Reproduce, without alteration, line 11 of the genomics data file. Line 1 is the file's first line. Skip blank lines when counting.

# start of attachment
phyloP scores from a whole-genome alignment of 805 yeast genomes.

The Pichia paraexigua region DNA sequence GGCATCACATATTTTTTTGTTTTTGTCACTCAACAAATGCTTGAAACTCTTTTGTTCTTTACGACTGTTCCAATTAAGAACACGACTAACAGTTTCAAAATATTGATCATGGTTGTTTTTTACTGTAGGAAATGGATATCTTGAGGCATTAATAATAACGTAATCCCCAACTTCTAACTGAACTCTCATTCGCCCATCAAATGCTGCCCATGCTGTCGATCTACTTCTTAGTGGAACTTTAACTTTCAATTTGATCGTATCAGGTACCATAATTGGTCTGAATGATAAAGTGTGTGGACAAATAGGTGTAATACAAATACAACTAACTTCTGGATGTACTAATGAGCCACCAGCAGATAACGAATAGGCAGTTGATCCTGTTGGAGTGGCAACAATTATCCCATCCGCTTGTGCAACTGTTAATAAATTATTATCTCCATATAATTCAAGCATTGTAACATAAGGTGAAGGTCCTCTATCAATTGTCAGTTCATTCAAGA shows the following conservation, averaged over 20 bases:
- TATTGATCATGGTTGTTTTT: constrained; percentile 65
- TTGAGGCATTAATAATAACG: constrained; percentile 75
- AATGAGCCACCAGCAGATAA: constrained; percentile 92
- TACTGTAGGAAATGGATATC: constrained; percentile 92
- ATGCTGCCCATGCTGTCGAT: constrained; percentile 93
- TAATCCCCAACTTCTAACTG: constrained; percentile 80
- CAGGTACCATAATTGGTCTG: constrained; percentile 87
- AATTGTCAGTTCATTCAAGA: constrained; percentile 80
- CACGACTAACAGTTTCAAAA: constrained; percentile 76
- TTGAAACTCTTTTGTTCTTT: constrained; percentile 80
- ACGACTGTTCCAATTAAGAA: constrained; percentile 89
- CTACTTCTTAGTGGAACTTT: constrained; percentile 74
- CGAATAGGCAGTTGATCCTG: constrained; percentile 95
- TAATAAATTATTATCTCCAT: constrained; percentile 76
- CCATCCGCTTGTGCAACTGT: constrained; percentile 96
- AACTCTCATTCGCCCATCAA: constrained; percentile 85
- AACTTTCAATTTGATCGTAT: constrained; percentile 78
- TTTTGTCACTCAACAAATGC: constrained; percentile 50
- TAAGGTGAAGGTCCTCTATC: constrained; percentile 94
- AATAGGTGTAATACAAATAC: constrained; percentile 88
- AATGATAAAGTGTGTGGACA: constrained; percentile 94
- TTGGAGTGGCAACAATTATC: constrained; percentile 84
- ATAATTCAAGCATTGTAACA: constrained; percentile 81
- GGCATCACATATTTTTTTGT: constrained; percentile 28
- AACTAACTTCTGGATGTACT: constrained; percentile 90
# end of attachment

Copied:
- CACGACTAACAGTTTCAAAA: constrained; percentile 76